Carrasco International Airport by Rafael Viñoly

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New York architects Rafael Viñoly have completed an airport with a curved roof in Montevideo, Uruguay.

Called Carrasco International Airport, the project features a curved roof spanning over 365 metres.

Arrivals pass through a glazed mezzanine level before descending to the ground floor and departures are processed on the first floor.

A public terrace and restaurant on the second floor provide views over the runway and concourse.

The airport is due to open next month.

Here's some more information from the architects:

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RAFAEL VIÑOLY DESIGNS NEW CARRASCO INTERNATIONAL AIRPORT IN MONTEVIDEO, URUGUAY

Rafael Viñoly Architects has designed the new Carrasco International Airport in Montevideo, Uruguay. This is the firm’s first completed airport and its largest project in Viñoly’s home country. The airport will become operational in December this year.

The new terminal at Carrasco International Airport, which serves Uruguay’s capital city of Montevideo, was created to expand capacity and spur commercial growth and tourism in the surrounding region. The design of the building emphasizes its public zones and amenities, providing these areas with an abundance of open space and natural light. Arriving travellers, for example, pass through a fully glazed mezzanine level that helps orient them to the terminal space before they descend to immigration, the baggage claim, and customs. A public, landscaped terrace and a restaurant occupy the second floor, providing sweeping views of the runway and the main concourse.

Rafael Viñoly Architects’ design elevates the public zones, both on the fully accessible roadside departure hall and terrace and the secure runway-side concourses, and houses everything beneath a curved, 1,200-foot-long roof. The gentle curve and low profile of this monolithic roof help integrate the building into its site. The exterior’s flowing lines and undulating geometry resemble the natural landscape of Uruguay, making it not only an iconic architectural structure, but a symbolic one as well.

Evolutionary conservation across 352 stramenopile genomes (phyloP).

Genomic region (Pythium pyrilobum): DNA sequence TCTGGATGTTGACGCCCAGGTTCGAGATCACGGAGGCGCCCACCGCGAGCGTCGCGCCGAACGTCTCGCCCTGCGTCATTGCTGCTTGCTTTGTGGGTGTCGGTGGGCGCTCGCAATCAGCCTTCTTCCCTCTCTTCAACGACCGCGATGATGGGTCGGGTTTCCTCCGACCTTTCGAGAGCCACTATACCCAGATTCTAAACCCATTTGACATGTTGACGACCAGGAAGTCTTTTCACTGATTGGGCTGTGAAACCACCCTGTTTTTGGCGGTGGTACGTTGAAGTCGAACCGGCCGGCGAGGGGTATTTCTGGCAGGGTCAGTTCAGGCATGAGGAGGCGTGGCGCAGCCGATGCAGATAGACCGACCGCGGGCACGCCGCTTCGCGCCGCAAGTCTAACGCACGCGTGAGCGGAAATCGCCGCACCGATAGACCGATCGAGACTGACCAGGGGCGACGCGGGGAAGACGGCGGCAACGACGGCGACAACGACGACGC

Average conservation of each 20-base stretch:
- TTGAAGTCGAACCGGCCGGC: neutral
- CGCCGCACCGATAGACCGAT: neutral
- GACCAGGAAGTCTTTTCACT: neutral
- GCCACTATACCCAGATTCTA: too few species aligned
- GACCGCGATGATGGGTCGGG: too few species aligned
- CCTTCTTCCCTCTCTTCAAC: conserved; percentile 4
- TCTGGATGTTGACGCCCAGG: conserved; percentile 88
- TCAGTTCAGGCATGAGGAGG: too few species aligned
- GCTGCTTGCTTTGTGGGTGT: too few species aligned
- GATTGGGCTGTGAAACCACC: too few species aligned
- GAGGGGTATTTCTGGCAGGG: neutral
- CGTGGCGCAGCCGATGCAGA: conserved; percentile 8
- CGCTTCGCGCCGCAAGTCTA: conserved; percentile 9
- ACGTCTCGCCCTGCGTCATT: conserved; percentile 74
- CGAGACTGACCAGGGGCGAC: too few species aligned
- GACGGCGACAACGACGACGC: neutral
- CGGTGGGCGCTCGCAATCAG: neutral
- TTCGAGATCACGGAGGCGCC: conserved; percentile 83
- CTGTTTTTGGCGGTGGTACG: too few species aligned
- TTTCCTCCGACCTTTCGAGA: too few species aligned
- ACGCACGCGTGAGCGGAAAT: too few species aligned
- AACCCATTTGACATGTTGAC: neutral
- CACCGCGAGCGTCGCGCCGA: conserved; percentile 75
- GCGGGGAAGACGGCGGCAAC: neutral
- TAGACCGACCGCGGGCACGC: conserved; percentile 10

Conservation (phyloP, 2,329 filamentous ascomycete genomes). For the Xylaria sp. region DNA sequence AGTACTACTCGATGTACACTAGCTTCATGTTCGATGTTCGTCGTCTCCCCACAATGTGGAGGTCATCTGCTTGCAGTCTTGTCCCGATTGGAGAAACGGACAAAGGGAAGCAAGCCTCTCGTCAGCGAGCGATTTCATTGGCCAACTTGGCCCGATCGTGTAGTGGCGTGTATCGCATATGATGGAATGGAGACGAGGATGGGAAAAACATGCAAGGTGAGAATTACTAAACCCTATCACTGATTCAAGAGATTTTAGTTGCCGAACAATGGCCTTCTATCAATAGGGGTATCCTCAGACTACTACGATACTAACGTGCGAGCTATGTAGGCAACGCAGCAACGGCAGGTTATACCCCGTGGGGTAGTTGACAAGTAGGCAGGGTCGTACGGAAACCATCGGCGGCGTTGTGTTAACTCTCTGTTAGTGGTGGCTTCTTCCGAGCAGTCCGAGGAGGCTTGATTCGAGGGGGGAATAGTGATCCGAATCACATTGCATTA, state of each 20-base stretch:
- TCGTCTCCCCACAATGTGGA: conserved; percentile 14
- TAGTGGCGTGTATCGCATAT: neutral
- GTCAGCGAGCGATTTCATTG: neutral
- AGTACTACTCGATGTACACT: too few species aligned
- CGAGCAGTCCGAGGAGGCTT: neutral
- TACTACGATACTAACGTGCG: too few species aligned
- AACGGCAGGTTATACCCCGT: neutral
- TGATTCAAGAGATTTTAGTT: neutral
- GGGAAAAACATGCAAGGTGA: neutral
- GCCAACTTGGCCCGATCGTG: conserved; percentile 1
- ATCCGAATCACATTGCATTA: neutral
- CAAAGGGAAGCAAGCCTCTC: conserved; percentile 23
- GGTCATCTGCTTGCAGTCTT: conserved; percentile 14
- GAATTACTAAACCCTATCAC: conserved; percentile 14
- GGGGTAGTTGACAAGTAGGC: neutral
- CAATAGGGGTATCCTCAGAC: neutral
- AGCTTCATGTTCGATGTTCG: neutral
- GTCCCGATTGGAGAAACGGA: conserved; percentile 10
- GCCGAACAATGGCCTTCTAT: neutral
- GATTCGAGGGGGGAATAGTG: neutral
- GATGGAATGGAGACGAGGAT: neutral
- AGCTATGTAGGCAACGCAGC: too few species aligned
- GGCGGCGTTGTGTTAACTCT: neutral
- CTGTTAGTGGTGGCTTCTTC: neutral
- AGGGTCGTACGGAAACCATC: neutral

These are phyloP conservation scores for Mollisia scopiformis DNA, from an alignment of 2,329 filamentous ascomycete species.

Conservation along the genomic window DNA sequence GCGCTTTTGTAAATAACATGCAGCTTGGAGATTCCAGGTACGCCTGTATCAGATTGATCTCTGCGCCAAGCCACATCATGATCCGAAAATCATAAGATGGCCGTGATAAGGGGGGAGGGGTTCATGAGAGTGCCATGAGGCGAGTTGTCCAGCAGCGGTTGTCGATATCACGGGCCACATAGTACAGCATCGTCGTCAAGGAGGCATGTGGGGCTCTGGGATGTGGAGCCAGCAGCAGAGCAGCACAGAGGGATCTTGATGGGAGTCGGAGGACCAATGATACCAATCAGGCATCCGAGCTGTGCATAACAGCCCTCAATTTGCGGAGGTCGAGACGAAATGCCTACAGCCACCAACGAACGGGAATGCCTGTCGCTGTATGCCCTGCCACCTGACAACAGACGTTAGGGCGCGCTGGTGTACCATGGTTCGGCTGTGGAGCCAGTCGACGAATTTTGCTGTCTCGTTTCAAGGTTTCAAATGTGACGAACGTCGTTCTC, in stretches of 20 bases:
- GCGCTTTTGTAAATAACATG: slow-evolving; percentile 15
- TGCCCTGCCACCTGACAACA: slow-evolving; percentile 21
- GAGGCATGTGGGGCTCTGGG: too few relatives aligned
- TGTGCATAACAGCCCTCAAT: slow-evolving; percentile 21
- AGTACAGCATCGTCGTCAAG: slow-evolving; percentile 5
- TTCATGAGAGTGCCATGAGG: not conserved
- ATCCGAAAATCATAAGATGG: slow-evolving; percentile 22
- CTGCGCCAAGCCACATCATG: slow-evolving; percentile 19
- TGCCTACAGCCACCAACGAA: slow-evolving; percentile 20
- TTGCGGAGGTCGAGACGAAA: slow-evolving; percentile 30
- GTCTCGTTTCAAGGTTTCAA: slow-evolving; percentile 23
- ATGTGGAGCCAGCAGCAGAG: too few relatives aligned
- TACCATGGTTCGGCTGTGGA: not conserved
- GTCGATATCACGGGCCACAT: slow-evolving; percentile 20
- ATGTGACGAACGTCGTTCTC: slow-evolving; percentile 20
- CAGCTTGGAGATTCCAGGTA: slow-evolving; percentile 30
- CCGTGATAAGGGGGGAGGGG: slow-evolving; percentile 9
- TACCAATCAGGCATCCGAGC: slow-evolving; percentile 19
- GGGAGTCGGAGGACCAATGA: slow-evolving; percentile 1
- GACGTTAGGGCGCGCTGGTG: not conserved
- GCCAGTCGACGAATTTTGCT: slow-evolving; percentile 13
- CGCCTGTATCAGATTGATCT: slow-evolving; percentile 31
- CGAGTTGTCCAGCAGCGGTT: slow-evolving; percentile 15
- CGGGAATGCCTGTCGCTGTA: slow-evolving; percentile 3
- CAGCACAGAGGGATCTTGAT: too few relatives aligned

Inside the building, arrivals and departures are separated vertically: arrivals on the ground floor, and departures on the first floor, with vehicular access roads for passenger drop-off and pick-up servicing each level independently. An open atrium adjacent to the street entrance opens the ground floor to the monumental space of the main hall, visually and spatially linking the beginning and ending stages of a traveler’s journey. The roof provides a canopy over these access roads on the land-side of the building, and on the air-side it opens up to give wide views of the airfield and countryside beyond.

In keeping with a long tradition of grand transportation halls, the departures level is one large space. With glazing on all four sides and thin structural supports, the roof appears to float above the building. The departures level features the public concourse and the secure passenger concourse; each is separated by the security checkpoint and immigration control at the center of the plan. After completing check-in and security procedures, departing travelers have access to duty-free shopping and restaurants in the waiting areas. Four fixed, elevated pedestrian bridges with articulating corridors, accommodating a total of eight passenger gates, connect the passenger concourse to narrow- and wide-body aircraft and provide access to the apron for smaller planes.

“In Uruguay, friends and family still come to greet you at the airport or see you off,” says Rafael Viñoly, “so this terminal provides great spaces for the people who aren’t travelling as well as those who are. The atrium, the main hall, the terrace, and the passenger concourse make this a dramatic and welcoming place for everyone.”

  • jeanpierre

    “New York architects Rafael Viñoly have completed an airport with a curved roof in Montevideo, Uruguay.”

    I really like the fact that the only architectural interest is summarized in one sentence “with a curved roof”. That’s it, with a curved roof.Waaaah.

  • Booh

    what happened when the 1960′s JFK airport had a love child with santiago calatrava?

  • bebo

    where are the drawings?

  • http://www.nformasdesign.com nFormas design

    Sure that looks like Calatrava style.

  • gab xiao

    it’s an elegant little airport. congrats to the poor drones working day and night at RVAPC for their cruel Landlord!

  • w

    Rafael Viñoly has his own unique style for more than a decade.
    Read some history before make a first-year-student comment.

  • stan

    Is the interior space of this that unremarkable that they only give us views of the curtainwall and curved volume? Where does picture 3 pay-off in the interior? If pic 5 would only turn a little more to the right and give us something that isn’t self-evident by the exterior shape.

    I get that it’s going to be a curved volume by the exterior but what else does it do?

  • http://arquigraf.blogspot.com/ mvddraw
  • stan

    wish they could have won the fight for the apertures in the ceiling. now it just seems like a one trick pony. a nice pony and a pretty good trick. an unfortunate loss is all.

    nice project on the whole. large transit spaces are quite difficult.

  • Thomas

    That's to a good extend like Mies: a solid ground floor base with a single glass hall on top under a magnificient roof. Compare to New National Gallery in Berlin!